We could even build on that, and say that the thin disk is where all the youngest stars are found. We could say that within the thin disk are spiral arms, where the star formation actually happens. We could say that the oldest stars are found in the central bulge and the halo, where there is very little dust and gas to make new stars.
But…what about its chemical composition? If we could explore our galaxy and bring home test tubes of “star stuff,” what would we find? And what can that tell us about our galaxy’s history?
Meet the planetary nebula, one of the universe’s most gorgeous phenomena.
If you’ve ever looked through a telescope, you may have seen one of these before. Through a small telescope, one might look like a little planet—hence the name. But make no mistake, these nebulae have nothing to do with planets, and everything to do with stars.
Then, as the star runs out of helium fuel in its core, it expands into a giant a second time. This is the last time a medium-mass star will expand. It’s also the end of the line for the fuel in its core, since it can’t get hot enough to fuse carbon.
At this point, the star is so big that gravity at the surface is too weak to hold onto its atmosphere, especially in the face of the superwind of radiation pressure from the still-collapsing core.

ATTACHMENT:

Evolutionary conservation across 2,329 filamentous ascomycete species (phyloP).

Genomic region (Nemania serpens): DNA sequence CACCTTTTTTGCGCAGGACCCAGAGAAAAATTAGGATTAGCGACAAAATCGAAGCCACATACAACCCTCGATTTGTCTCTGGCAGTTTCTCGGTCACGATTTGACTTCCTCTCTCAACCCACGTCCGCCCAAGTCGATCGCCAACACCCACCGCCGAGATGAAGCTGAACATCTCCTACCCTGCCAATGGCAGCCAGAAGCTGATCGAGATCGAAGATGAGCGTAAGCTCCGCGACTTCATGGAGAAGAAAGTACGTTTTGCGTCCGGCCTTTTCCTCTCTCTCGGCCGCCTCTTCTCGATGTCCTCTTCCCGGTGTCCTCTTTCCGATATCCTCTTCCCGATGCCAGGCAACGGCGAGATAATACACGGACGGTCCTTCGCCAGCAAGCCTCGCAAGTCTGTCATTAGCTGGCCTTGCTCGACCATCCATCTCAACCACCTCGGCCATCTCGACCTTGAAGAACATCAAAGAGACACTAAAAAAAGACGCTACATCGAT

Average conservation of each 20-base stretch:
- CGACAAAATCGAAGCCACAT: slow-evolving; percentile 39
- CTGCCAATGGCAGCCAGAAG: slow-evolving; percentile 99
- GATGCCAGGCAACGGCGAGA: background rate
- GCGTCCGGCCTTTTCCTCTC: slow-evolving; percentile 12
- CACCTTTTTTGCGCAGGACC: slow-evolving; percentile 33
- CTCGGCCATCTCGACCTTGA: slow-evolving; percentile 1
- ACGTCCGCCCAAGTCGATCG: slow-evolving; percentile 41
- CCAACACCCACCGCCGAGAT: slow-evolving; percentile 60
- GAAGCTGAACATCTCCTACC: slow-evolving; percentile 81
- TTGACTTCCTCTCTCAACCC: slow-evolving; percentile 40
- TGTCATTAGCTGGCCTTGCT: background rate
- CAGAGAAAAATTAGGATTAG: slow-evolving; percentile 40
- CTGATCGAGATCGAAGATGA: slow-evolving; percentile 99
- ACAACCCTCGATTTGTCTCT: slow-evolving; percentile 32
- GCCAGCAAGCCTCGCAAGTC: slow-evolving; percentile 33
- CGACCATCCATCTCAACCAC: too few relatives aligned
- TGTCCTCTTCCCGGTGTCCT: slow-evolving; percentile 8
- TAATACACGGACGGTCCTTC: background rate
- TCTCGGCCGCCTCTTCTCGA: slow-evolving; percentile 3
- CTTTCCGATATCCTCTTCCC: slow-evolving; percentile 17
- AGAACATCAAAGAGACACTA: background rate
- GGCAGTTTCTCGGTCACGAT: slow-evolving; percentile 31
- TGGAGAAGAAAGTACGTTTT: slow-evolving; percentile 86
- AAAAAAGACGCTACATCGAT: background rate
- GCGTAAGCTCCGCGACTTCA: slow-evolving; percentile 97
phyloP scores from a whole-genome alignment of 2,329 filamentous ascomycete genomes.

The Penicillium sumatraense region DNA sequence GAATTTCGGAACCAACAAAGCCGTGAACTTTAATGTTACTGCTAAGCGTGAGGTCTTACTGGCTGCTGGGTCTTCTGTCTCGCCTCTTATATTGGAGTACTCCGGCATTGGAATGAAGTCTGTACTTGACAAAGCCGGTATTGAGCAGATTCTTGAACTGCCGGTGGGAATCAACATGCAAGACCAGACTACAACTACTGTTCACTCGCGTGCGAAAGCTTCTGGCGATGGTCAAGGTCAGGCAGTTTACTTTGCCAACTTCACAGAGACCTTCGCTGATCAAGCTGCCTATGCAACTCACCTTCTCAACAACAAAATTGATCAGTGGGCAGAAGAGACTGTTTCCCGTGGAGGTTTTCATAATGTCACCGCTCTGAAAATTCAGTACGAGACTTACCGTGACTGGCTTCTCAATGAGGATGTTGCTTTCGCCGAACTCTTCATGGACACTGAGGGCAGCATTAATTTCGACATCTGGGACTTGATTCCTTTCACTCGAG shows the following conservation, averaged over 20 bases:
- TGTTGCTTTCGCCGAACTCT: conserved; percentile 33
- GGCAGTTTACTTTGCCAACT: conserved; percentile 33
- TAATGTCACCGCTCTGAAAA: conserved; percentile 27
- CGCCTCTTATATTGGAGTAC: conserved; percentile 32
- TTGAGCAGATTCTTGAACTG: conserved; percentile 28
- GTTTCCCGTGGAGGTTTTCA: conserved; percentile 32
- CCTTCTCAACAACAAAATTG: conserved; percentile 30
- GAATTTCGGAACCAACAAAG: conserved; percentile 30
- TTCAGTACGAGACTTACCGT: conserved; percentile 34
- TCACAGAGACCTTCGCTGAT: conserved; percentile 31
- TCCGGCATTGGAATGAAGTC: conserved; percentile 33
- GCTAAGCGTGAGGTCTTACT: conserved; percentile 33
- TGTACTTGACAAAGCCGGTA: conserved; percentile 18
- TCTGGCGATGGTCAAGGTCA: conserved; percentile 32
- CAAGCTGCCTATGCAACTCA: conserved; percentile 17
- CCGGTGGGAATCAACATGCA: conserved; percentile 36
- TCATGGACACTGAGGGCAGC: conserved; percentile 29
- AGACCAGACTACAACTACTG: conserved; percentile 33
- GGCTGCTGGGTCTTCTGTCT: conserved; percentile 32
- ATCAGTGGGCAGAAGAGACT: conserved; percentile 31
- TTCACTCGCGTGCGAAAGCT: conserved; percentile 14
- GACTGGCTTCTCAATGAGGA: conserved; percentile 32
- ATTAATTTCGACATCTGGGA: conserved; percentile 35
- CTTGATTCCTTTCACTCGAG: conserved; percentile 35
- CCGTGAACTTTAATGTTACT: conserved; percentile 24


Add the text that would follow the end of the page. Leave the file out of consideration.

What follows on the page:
The result is a planetary nebula…but what exactly is a planetary nebula? What is it made of? Why does it look the way it does?
Take a wild guess: how much energy do you think the sun generates?
Think about it. It definitely generates enough energy to power a world.
Humans depend on the photosynthesis of plants, which converts sunlight into energy. And that’s not all. Without energy from the sun, our atmosphere would behave very differently, and so would our oceans.
Everything that moves on Planet Earth does so because it has energy. And a lot of that energy comes from the sun. It doesn’t even stop there—obviously, the sun has plenty of energy to spare, if the recent influx of solar power means anything.
The sun is incredibly powerful. And it’s powerful enough to keep generating that kind of massive energy supply for billions of years.
If this quote really is from Cecilia Payne, then she had the right idea—at least for a female astronomer in the 1920s. Women in science back then faced an uphill battle to get recognized for any discoveries they made, and Payne was no different.
What’s so special about Payne, you might ask? Well, she wasn’t just one of the many “unsung heroes” of modern science. She was the one who figured out what stars are made of.
Yeah, that’s right. She sent a probe to the sun, collected a jar of star stuff, and brought it back to her laboratory…
Um, no, not really. It wasn’t that easy.
In fact, it was very difficult. She had far too many roadblocks than were fair. But she wasn’t out for money or recognition. She was just in it for the science. And science was what she got…